Fazola Blast Furnace in Újmassa

Heinrich Fassola (born in Würzburg, 1730) and his brother Lenard arrived in Hungary around 1760. The blacksmith and clockmaker Fassola brothers settled down in Eger and Heinrich became famous under the name of Fazola Henrik. His forged iron masterpieces -like the wrought iron gate at the Building of the County Council- can be seen in Eger.

Henrik applied for a concession to build and operate a blast furnace on the area of the current Ómassa. Queen Maria Theresia granted the concession in 1770 and the first tapping was in 1772. The blast furnace’s capacity was 6.3 m3, waterwheels drawing the bellows were driven by the Garadna stream, iron ore was supplied from the mines of Uppony, Dédes, Tapolcsány and Nekézseny.

The factory has seen better and worse years. The low quality of the local iron ore and insufficient water power supply of the Garadna stream caused the most problems. Though Henrik Fazola was professionally respected and honoured, his shareholder partners cheated and betrayed him. Henrik lost his shares, his house and vineyards and was forced to resign from his director position. He died as a poor and mortified man in 1779.

His son Frigyes Fazola (1774-1849) stepped into his father’s shoes and became a well-known metallurgical expert. After finishing the Mining Academy in Selmecbánya (now Banská Štiavnica, Slovakia) he worked in iron and steel factories in Austria. When he returned to Hungary he started to work in the factory his father established and soon were mandated to manage its operation. He introduced new technologies like crucible steel production. He also initiated and managed the construction of a reservoir (now Lake Hámori) to provide continuous water supply to drive the waterwheels of the forges.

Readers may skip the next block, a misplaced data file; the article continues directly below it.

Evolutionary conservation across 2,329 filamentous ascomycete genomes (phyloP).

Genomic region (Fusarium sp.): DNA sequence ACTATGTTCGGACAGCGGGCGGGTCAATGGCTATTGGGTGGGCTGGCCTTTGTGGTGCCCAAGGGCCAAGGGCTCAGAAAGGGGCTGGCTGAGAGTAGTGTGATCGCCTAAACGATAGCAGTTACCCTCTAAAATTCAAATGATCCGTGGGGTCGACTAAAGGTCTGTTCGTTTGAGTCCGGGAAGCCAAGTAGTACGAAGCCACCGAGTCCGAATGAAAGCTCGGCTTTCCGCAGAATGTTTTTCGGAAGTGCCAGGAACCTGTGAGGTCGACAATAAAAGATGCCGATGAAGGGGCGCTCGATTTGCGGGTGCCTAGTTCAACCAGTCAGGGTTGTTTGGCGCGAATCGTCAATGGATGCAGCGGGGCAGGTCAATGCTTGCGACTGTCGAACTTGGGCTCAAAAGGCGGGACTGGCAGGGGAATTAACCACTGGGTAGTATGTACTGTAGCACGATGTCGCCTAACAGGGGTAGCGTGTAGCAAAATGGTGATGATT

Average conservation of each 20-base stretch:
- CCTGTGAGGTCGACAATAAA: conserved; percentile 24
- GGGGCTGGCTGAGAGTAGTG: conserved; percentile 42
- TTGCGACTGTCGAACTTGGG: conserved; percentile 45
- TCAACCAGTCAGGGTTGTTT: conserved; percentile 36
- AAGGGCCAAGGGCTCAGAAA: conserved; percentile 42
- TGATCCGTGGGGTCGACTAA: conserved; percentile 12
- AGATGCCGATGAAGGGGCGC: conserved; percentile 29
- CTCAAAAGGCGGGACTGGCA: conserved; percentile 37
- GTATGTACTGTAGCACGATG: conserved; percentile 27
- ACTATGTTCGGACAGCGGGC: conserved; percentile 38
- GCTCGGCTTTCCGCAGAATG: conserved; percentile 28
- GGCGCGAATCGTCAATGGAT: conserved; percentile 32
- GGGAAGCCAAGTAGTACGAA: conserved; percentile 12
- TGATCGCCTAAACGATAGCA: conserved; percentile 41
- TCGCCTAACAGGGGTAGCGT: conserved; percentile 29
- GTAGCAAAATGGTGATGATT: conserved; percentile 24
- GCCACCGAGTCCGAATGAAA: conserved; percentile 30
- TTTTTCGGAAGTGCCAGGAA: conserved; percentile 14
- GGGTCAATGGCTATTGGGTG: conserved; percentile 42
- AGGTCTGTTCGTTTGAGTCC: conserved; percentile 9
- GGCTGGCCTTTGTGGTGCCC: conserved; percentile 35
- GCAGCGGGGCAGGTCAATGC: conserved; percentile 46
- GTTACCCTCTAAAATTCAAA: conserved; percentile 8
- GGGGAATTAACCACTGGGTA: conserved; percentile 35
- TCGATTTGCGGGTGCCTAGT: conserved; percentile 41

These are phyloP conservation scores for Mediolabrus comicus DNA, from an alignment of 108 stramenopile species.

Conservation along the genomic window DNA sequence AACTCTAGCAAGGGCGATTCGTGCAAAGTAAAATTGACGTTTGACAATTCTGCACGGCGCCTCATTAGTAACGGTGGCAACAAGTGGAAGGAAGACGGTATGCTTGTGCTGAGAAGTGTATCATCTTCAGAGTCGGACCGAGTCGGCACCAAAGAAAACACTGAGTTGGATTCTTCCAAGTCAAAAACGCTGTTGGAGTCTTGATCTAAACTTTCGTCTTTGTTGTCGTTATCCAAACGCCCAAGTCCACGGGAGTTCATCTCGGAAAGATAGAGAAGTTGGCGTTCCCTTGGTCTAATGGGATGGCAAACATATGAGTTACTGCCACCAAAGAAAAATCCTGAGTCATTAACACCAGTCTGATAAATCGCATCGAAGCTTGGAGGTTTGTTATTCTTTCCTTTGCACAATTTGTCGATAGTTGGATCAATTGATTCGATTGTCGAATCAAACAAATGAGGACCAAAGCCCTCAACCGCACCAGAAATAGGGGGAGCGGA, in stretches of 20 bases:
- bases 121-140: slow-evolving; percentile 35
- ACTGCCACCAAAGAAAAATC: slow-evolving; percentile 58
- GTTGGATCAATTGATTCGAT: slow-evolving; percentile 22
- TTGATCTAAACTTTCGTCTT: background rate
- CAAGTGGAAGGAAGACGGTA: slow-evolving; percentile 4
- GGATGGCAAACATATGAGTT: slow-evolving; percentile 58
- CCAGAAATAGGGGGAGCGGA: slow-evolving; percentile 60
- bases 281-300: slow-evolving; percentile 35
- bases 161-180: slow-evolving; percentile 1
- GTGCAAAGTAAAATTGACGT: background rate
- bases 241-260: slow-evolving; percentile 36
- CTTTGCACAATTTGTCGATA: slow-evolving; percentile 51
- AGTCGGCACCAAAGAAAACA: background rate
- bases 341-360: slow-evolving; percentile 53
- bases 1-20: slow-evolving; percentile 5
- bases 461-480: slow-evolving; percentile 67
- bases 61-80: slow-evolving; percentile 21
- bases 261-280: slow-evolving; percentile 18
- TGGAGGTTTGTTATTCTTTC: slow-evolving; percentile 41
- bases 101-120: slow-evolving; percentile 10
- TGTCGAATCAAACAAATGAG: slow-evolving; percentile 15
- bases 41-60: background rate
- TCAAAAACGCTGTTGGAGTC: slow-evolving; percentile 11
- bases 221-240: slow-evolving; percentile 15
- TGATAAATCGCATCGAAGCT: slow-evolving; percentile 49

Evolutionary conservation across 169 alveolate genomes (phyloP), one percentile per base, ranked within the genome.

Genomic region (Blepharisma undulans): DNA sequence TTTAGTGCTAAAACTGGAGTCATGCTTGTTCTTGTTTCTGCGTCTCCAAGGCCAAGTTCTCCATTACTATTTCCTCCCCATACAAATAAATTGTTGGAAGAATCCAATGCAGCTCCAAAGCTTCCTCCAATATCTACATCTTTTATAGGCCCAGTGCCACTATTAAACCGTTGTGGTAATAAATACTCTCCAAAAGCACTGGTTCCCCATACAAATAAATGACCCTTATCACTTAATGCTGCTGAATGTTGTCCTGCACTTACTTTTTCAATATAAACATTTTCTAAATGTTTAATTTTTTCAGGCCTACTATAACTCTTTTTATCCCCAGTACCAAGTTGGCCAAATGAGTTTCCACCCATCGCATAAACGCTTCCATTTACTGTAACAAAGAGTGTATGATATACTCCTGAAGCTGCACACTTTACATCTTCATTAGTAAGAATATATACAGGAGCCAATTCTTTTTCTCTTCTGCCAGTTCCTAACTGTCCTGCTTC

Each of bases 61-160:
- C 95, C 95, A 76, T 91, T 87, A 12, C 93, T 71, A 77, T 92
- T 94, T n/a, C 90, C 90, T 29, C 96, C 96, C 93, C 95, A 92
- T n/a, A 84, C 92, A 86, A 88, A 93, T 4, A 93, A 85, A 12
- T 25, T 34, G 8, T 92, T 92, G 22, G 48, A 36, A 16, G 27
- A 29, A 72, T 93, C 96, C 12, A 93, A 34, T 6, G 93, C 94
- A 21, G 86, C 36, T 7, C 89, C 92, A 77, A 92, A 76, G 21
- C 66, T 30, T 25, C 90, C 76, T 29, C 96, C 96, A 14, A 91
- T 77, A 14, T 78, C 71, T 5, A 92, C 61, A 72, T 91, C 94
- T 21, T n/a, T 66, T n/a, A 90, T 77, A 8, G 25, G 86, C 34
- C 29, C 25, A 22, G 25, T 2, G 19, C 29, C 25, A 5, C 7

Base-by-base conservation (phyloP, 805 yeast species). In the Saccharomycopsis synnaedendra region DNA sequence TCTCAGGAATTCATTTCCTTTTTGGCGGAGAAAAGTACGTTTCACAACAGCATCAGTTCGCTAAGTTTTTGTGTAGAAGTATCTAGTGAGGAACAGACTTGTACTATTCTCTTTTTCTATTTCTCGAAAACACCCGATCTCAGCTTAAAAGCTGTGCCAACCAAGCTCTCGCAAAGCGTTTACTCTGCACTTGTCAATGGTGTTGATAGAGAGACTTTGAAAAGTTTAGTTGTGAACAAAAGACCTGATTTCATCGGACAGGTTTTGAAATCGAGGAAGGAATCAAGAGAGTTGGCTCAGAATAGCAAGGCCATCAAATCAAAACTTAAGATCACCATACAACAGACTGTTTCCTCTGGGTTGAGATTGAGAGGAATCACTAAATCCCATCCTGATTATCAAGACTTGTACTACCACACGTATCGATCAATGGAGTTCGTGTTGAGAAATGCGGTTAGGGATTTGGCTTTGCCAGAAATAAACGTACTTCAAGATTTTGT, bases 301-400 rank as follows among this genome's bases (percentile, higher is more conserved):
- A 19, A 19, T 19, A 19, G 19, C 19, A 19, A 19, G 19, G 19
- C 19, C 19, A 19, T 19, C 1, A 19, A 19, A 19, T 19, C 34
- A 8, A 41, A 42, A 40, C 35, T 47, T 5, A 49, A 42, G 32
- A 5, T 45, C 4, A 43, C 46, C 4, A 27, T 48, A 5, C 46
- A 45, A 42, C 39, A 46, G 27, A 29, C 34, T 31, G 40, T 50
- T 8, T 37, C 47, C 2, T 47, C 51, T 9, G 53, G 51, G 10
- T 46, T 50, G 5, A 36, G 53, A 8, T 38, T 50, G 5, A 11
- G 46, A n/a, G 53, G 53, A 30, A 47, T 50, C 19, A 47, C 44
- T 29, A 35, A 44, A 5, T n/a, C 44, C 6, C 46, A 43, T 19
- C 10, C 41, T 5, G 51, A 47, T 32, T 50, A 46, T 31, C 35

By the turn of the century the blast furnace in Ómassa became obsolete, and Frigyes built a new blast furnace between 1804-1814 in the nearby village Újmassa. The Ómassa furnace terminated operation in 1814 (according to other sources in the 1820ies), it’s stones were used to build a school, only its buttress remained untouched, which is still standing behind the school building.

The blast furnace in Újmassa (Újmassai Őskohó) started operation in October 1814. Its working volume was 22 m3 exceeding more than three times the capacity of the Ómassa furnace. Originally its shape was a truncated cone; its present shape was attained in 1831 after several reconstructions.

Pig irons from the furnace were further processed in the forges near to the furnace and around village Hámor. An iron foundry was also operating in front of the blast furnace where stoves, kitchenware and material parts were casted. The blast furnace in Újmassa was shut down in 1872, since a new steel and iron factory was built in Diósgyőr.

The blast furnace in Újmassa deteriorated. There were already plans in 1936 to restore the ruins, but reconstruction took place only in 1951-1952. There were no original drawings available for the reconstruction, but detailed study of the ruins appeared a satisfactory basis for restoration. The Újmassa blast furnace was opened to the public on 18 October 1952, and is one of the most important industrial monuments of Hungary.

In 1960 the original drawings were found and proved that the restoration was authentic.

Near to the blast furnace stands the Massa Museum showcasing the history of iron production in Ómassa and Újmassa. On the opposite side of the road and stream Garadna there is an open-air exhibition of machines, tools, vehicles used in iron and steel manufacturing.


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Copyright ©: Text and photos by Károly Teleki Industrial Heritage Hungary

Source: 1) A Visegrádi Négyek országainak technikai műemlékei I. Informacni Centrum CKAIT, Praha, 2000 (ISBN 80-86364-06-02) 2) Magyarország Ipari Műemlékei / Industrial Monuments in Hungary. Kiss László, Kiszely Gyula, Vajda Pál (szerzők). Országos Műszaki Múzeum, Budapest, 1981. (ISBN 963-562-750-5) 3) “Az Európai Vaskultúra Útja” Magyar vasművesség művészi emlékei Észak-Magyarország területén. Drótos László (pályázati megbízott). Miskolc, 2005.